I don’t know that I’ve every chortled before, but I’m chortling now. The new blog of the Midwives Alliance of North America (MANA), the organization that represents homebirth midwives, is a dream come true for me. I’m nearly giddy over the possibility of an endless stream of stonewalling and misrepresentation. If the first post is anything to go by, this is going to be a goldmine!
I wrote about the post two days ago pointing out the mistruths, half truths and outright lie in the piece. The comments by MANA executive Jeannette McCulloch trying to defend the piece are so delicious, I think they merit this follow up post.
1. I submitted the following comment to the blog:
The heart of Gordon’s piece is this:
“What we know about using information drawn from birth certificates is that they are pretty good for capturing information about things like mother’s age and whether she is carrying twins. They are not very accurate when it comes to rare outcomes like very low Apgar scores, seizures, or deaths (Northam & Knapp, 2006).”
But the Northam & Knapp article, SPECIFICALLY says the OPPOSITE!
“Birthweight, Apgar score, and delivery method agreed 91.9% to 100%. The high-percent agreement supports the reliability of those variables …”
So the heart of Gordon’s argument is completely untrue. And Gordon referenced the mistruth with a citation that showed the opposite of what she claimed it showed.
There was no denial of my claim despite the fact that I basically said that Wendy had included a bald-faced lie in her piece. How could anyone deny it? If you can read, you can see that Wendy misrepresented the findings of the study.
There was no correction. Why correct it when the intent was to mislead? I guess they figure their own followers are not smart enough to understand the comments, so they can simply pretend they don’t exist.
2. When it was pointed out that failure to list place of birth on the birth certificate means that the study being discussed, the one that showed that homebirth increases the rate of stillbirth by nearly 1000%, likely UNDERCOUNTS the real rate of homebirth stillbirth, McCulloch responded with this bit of misleading information:
… [Wh]ile a small percentage of intended home birth deaths are wrongly attributed to hospital deaths using birth certificate data, a much larger percentage of home births with no injury to mother or baby are wrongly attributed to hospitals as well.
There were 200 times as many hospital births as homebirths, so even if a massive proportion of homebirth attempts ended in a live hospital birth, it would have NO IMPACT on the overall rate of hospital birth death or hospital live birth. However, since the number of women attempting homebirth is only 1/200th of that attempting hospital birth, and since death is a relatively rare outcome, leaving a few deaths out of the homebirth group would make a very big difference in the homebirth death rate.
In other words, the hospital birth death rate is basically unaffected by the liveborn homebirth transfers, while the homebirth death rate is considerably lowered by removing the deaths that occurred after transfer.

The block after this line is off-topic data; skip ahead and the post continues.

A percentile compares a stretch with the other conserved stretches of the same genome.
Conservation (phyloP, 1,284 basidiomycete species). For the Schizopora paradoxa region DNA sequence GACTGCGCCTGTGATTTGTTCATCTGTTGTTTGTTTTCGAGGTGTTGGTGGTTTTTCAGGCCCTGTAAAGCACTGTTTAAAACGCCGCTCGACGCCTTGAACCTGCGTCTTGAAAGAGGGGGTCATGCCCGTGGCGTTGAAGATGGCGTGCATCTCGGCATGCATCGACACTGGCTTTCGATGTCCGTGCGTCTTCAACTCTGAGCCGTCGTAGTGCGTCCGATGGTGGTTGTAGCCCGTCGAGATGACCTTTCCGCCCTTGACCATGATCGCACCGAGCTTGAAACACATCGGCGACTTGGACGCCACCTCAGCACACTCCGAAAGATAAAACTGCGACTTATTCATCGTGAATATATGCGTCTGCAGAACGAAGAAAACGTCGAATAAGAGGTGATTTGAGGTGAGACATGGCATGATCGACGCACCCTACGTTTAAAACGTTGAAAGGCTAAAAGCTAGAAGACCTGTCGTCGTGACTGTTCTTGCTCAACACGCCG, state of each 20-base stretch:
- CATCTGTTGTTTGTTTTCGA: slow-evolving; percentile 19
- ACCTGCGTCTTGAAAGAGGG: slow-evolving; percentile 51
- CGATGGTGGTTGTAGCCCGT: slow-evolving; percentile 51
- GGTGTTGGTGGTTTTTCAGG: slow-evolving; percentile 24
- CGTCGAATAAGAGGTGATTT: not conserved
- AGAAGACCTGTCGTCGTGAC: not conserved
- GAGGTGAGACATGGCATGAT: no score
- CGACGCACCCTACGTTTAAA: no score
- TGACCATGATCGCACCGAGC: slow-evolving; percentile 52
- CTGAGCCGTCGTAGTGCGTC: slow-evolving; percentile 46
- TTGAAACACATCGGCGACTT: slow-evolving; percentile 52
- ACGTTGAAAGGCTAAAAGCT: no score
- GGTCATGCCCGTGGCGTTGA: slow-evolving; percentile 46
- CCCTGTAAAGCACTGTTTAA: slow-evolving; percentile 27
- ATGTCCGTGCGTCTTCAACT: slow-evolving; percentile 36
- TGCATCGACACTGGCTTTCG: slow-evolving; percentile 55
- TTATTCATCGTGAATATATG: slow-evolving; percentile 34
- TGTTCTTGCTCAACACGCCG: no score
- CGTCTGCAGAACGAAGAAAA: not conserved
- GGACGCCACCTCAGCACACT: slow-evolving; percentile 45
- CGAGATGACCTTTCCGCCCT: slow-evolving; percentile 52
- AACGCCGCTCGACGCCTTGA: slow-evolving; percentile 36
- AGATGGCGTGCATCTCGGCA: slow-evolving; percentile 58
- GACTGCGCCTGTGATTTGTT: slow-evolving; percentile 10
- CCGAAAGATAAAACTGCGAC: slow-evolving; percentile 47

The study shows that homebirth increases the stillbirth rate by nearly 1000% and that’s an underestimate of the true rate.
McCulloch offered no denial and no correction.
3. The very best comment from McCulloch so far is the latest one, just another in an endless string bizarre excuses for not releasing their own death rates:
Thanks for your questions relating to the topic of MANAstats and how and when that data is available. We hope the following will help answer all of your questions. Please read this first before asking a question about MANAstats release, as we’re going to limit new comments on the subject to questions not answered here…
Midwives, mothers, and others interested in conducting research with MANA Stats data but who do not have academic affiliations and thus no access to IRB or ethics boards are invited to access the dataset through the DOR’s ConnectMe program. This program connects individuals with researchers for support and mentorship and provides the IRB access needed to allow non-academics to access the data while still maintaining ethical protection of research subjects. All academic journals require that researchers go through ethics or IRB review before conducting research, so this process also insures that applicants to the data set will be able to take their work through to publication if they so choose.
But NO ONE is asking to do research with the MANA death rate; they simply want to know what it is.
MANA has had no problem releasing other statistics from the database. As early as April, 2011, they went public with the C-section rate for the database and in July of 2012 they released all of these statistics from the database.
Obviously they could release the death rate, but they won’t.
Let’s be honest here: is there anyone in the US homebirth community who believes those death rates are anything other than hideous? I doubt it. Yet by refusing to release the death rate, MANA can maintain the illusion of plausible deniability and continue to fool unsuspecting women who are contemplating homebirth.
It’s only taken one post, and MANA has already resorted to “moderating” comments because they know the facts are not on their side.
As far as I’m concerned, this is just awesome. The first post contained an outright lie, which MANA does not deny, but does not correct, either, and is filled with obvious attempts to mislead readers.
Bravo, MANA! And thanks. When it comes to my campaign to abolish the CPM credential I am willing to give credit where credit is due: I couldn’t do it without you, MANA. Keep up the good work!